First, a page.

Airport Faux-Phở – 195 of 365

Airport Ramen

Let me preface this by saying that I realize a domestic airport terminal in Vietnam is not the sort of launching pad where one embarks on some amazing culinary odyssey.  The selections are geared for the most local of locals and in Vietnam this is normally a good thing.  As a friend and I waited for a pleasure flight we decided to fill up on some phở.

Leave it to an airport to redefine what phở is.  About the only thing this bowl of thin liquid had in common with its street food brethren was copious amounts of msg stirred into the broth.  Now just a side thought here on msg…this factory produced seasoning is so common over here that I have seen a 10kg sack of it at a grocery store in Hanoi.  Think about that for a second.   That is over 22 pounds of sodium on steroids.

A proper phở spawns in a giant cauldron after having simmered for hours and generous piles of freshly sliced beef, rice noodles and herbs complement each other so nicely.  This airport anti-phở is quite a different beast.   I watched the waitress tear open a ramen pack and shake the noodle brick into a bowl of hot water.  What’s ramen without the chemical flavor pack, right?  She dumped that entire sucker in with the noodles and stirred and stirred as if some vigorous spoon action might miraculously elevate the taste.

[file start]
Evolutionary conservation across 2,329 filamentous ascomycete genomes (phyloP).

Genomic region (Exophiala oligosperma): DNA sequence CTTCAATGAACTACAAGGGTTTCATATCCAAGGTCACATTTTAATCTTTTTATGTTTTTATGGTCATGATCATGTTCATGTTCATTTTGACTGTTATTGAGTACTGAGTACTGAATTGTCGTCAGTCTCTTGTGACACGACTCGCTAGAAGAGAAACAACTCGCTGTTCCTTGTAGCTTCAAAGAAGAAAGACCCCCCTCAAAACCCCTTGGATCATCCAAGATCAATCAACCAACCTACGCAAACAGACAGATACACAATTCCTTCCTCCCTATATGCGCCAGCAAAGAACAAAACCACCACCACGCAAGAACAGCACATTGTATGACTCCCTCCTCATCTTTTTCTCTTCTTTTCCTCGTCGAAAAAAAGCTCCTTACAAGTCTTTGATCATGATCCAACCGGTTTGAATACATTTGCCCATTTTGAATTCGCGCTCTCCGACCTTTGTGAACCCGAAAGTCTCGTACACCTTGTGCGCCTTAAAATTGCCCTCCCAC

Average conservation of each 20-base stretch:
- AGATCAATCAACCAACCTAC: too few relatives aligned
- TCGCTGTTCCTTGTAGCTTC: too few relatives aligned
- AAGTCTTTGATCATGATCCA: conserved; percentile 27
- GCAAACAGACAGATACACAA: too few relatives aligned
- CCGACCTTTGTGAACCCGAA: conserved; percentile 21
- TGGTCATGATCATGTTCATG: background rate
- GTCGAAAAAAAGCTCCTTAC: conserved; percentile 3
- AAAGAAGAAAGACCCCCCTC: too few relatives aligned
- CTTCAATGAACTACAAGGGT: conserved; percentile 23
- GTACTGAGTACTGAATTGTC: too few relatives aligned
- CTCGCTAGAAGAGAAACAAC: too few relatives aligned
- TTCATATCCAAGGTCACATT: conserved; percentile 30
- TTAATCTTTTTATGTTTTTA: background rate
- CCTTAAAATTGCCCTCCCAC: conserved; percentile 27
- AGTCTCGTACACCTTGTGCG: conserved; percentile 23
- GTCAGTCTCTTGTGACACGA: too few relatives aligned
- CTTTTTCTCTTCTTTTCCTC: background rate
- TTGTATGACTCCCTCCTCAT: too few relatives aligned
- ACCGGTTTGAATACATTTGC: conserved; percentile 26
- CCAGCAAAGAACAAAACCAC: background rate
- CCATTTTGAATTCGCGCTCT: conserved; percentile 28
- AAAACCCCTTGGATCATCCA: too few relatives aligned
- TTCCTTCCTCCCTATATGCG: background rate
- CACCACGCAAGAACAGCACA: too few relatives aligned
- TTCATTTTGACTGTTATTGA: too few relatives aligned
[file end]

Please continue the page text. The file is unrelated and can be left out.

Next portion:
Now keep in mind here we ordered the beef version, and the menu even depicted a cow.  Of course I would never expect slabs of meat to be hanging from a hook in front of Gate 2, but at the same time I would never expect chopped up hot dog as a proper bovine substitute.   At least they try to dress all this mess up with real lime wedges and fire engine red birdseye chili peppers.

Perhaps I am remiss here in not fully explaining the taste but surely you have eaten both hot dogs and beef ramen before even if not in the same meal.  Just imagine some good old fashioned fusion cuisine and you’ve got airport faux-phở.  MSG in Vietnam even causes the same slimy film across the teeth along with an amazingly quick onset of water retention in every body cell possible.

I’d be willing to bet that starving college students all across America have come quite close to recreating this masterpiece without even realizing similar faux-phở is pawned off at airports an ocean away.  In the land of all things fresh, eating something so prepackaged and processed is strange indeed.

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Categories: Vietnamese Food

4 Comments on “Airport Faux-Phở – 195 of 365”

  1. tmhai
    July 4, 2012 at 8:23 am #

    This is “Mì ăn liền”, not “phở”.

    • July 4, 2012 at 8:24 am #

      Thank you for the clarification and translation meaning instant noodles. The menu called it “pho” in the restaurant though so that is why I added it here as a pho. It was some pretty bad ramen either way.

      • tmhai
        August 5, 2012 at 5:35 am #

        The true Phở has truely good taste . It seems, in your country, soup is not much liquid like Phở, but thickened like food for baby. Is that right?

      • August 5, 2012 at 2:50 pm #

        if anyone out there can think of a baby food consistency soup in America, please let me know…I’d be curious to actually try one.

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